While humans are making the effort, intelligent systems follow suit. Tying HVAC systems to access-control systems may be used to reduce energy consumption. Why turn on the lights and the heat or A/C for an entire floor if half the people are out for the day? In the Realcomm seminar, they discussed an innovative system in Asia where a video camera in the parking deck reads an employee’s license pate. Once identified, the building turns on the heat or A/C in the tenant’s office and turns on the light to the level of foot candles that the occupant finds most productive. The camera also provides the obvious safety and security function to keep the tenants safe.

Moving forward with intelligence

Now, back to the interesting question that a member of theaudience at the Realcomm seminar asked: “Why are areas of the world, like Asia and Dubai, so far ahead of the United States when it comes to intelligent buildings?” Some of the thoughts that were thrown out seemed reasonable: “They have more money up front to put in these intelligent systems,” … “They do not have to worry about the codes we have to worry about here in the United States,” … “They don’t have the unions to deal with.” Some of these thoughts may have some truth to them, but they are not insurmountable obstacles. Unless building owners and facility managers start to make a change, the United States will fall further behind these other areas of the world.

Two things remain clear. First, an intelligent building cannot be an afterthought. The further down the path in thedesign cycle one is before thinking about designing intelligence into the building, the more expensive it will be to implement. The Department of Energy suggests that an integrated design approach be adopted, and the design team needs to have representation from the following constituents (in no particular order): tenants, commissioning agent, project manager, mechanical engineer, construction contractor, inspector, electrical engineer, interior designer, architect, landscape architect (landscaping consumes a lot of water), building operator, building owner, and an energy consultant.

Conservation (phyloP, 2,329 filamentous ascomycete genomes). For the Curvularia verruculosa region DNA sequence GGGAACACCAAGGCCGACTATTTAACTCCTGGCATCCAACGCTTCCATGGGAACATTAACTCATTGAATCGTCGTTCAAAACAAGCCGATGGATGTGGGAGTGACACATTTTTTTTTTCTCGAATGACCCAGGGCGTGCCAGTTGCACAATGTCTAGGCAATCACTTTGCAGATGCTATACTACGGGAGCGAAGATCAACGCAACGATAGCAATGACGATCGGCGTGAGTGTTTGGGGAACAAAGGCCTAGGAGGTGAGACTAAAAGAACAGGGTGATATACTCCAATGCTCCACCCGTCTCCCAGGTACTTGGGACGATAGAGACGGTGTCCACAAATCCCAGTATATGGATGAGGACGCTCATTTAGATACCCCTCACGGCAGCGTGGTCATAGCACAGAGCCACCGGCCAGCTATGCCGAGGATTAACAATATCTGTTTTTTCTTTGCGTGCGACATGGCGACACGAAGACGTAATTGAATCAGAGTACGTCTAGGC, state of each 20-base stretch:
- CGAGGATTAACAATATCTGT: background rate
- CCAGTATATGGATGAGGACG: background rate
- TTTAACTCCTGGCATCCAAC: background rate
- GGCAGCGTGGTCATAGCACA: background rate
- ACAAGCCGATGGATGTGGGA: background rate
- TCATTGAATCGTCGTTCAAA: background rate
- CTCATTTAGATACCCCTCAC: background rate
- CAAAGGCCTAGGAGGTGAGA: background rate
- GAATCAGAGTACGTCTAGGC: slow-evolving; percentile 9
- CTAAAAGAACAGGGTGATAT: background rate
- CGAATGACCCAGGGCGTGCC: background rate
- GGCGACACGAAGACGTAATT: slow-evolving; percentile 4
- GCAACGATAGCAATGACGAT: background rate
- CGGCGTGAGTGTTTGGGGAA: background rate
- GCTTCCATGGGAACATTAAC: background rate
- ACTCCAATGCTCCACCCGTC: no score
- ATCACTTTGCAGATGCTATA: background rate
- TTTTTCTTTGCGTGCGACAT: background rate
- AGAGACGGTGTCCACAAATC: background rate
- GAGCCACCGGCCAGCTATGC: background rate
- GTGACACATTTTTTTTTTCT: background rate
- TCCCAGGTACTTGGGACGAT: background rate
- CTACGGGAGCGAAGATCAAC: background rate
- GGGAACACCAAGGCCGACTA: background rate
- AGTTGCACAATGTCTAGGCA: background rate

The other clear point is that intelligent buildings need a high-performance physical-layer infrastructure on top of which these intelligent systems ride. A building may have the fastest computers and the most-advanced security cameras, but all of that equipment may be rendered obsolete if operating on a low-performing network. Whether the building’s design calls for copper, fiber-optic, or coaxial network cabling, the speed of a building’s network infrastructure will have a direct impact on the tenants’ daily operations.

One of the biggest mistakes a designer can make is underestimating the building’s need for bandwidth over that building’s life, which may be decades. Video mail, telepresence, and other life-altering forms of communications, are right around the corner. Don’t let the speed of the network, or otherfacility owners, pass you by.

JOHN P. COWLEY is senior manager of business development with CommScope Enterprise Solutions (www.commscope.com). He is responsible for developing and executing the business case, marketing plan (including go-to-market strategy), and training and support plans for the Systimax Intelligent Building initiative.


Task force presents recommendations to CABA board